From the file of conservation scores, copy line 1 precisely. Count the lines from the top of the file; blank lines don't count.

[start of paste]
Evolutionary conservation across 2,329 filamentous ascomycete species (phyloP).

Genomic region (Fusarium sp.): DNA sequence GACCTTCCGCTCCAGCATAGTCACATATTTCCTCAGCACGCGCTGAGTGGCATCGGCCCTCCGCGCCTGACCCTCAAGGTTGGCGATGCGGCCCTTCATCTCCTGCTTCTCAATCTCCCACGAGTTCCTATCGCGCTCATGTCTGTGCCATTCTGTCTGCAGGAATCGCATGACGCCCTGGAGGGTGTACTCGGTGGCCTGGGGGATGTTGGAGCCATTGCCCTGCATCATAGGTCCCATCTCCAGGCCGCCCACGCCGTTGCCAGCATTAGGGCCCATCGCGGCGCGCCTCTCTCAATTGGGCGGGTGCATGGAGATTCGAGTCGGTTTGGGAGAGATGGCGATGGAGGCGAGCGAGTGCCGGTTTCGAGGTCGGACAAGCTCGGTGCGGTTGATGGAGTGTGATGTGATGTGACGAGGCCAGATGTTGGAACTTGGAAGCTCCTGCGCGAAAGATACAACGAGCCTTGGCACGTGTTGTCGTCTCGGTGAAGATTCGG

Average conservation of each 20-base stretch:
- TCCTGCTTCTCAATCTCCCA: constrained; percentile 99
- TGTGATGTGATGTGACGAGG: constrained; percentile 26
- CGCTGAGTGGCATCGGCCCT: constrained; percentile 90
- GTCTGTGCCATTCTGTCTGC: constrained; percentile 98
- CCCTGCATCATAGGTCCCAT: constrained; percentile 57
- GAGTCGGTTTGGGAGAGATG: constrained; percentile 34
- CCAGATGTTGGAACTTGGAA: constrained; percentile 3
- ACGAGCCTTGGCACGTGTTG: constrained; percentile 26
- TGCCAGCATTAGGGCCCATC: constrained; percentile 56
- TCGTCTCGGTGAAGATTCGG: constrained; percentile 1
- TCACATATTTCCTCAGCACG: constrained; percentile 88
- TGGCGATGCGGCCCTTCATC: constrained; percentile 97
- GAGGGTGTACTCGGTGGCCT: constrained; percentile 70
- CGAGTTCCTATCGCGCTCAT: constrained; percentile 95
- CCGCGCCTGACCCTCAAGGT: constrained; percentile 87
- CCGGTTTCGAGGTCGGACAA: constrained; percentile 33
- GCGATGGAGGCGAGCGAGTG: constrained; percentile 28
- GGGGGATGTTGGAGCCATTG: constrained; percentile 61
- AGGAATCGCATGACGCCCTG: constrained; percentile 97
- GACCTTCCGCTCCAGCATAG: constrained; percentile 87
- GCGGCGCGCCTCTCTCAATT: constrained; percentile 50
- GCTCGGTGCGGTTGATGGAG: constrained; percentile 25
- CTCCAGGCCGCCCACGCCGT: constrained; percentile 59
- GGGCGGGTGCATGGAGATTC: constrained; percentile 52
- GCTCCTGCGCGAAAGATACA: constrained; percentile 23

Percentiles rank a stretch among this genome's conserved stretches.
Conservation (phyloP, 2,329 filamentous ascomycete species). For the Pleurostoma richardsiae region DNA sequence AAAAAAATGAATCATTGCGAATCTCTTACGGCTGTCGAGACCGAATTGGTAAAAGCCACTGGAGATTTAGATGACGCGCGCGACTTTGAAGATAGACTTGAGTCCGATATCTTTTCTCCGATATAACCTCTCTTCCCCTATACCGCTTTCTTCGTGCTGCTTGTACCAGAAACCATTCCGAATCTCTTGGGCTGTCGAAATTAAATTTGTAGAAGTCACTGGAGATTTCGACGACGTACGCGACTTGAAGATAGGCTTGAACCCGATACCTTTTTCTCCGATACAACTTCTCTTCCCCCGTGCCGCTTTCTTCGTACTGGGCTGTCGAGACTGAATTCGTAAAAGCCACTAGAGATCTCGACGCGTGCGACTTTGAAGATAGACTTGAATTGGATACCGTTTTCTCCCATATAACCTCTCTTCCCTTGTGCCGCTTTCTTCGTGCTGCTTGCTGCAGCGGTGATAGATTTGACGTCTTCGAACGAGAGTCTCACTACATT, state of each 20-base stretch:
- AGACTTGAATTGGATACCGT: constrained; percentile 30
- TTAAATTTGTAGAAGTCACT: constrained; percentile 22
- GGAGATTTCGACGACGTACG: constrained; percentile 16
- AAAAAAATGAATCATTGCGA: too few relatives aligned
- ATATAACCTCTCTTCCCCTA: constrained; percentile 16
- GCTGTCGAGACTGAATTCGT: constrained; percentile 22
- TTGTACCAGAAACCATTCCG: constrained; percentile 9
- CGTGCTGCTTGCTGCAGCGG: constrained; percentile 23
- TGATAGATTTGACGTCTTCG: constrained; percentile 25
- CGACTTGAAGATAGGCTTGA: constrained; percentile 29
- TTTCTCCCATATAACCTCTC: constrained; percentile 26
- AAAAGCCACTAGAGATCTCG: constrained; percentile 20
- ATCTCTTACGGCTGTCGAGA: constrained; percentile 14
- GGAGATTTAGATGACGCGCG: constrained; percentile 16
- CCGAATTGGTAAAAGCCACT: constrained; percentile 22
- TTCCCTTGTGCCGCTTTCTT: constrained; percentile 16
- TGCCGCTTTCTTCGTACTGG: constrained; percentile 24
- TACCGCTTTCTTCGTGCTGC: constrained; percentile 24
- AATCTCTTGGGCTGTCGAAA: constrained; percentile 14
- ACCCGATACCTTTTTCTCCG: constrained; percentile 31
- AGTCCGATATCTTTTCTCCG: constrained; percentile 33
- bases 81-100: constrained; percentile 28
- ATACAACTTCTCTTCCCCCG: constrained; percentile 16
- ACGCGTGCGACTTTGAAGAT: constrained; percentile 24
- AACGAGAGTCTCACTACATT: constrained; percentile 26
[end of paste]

Evolutionary conservation across 2,329 filamentous ascomycete species (phyloP).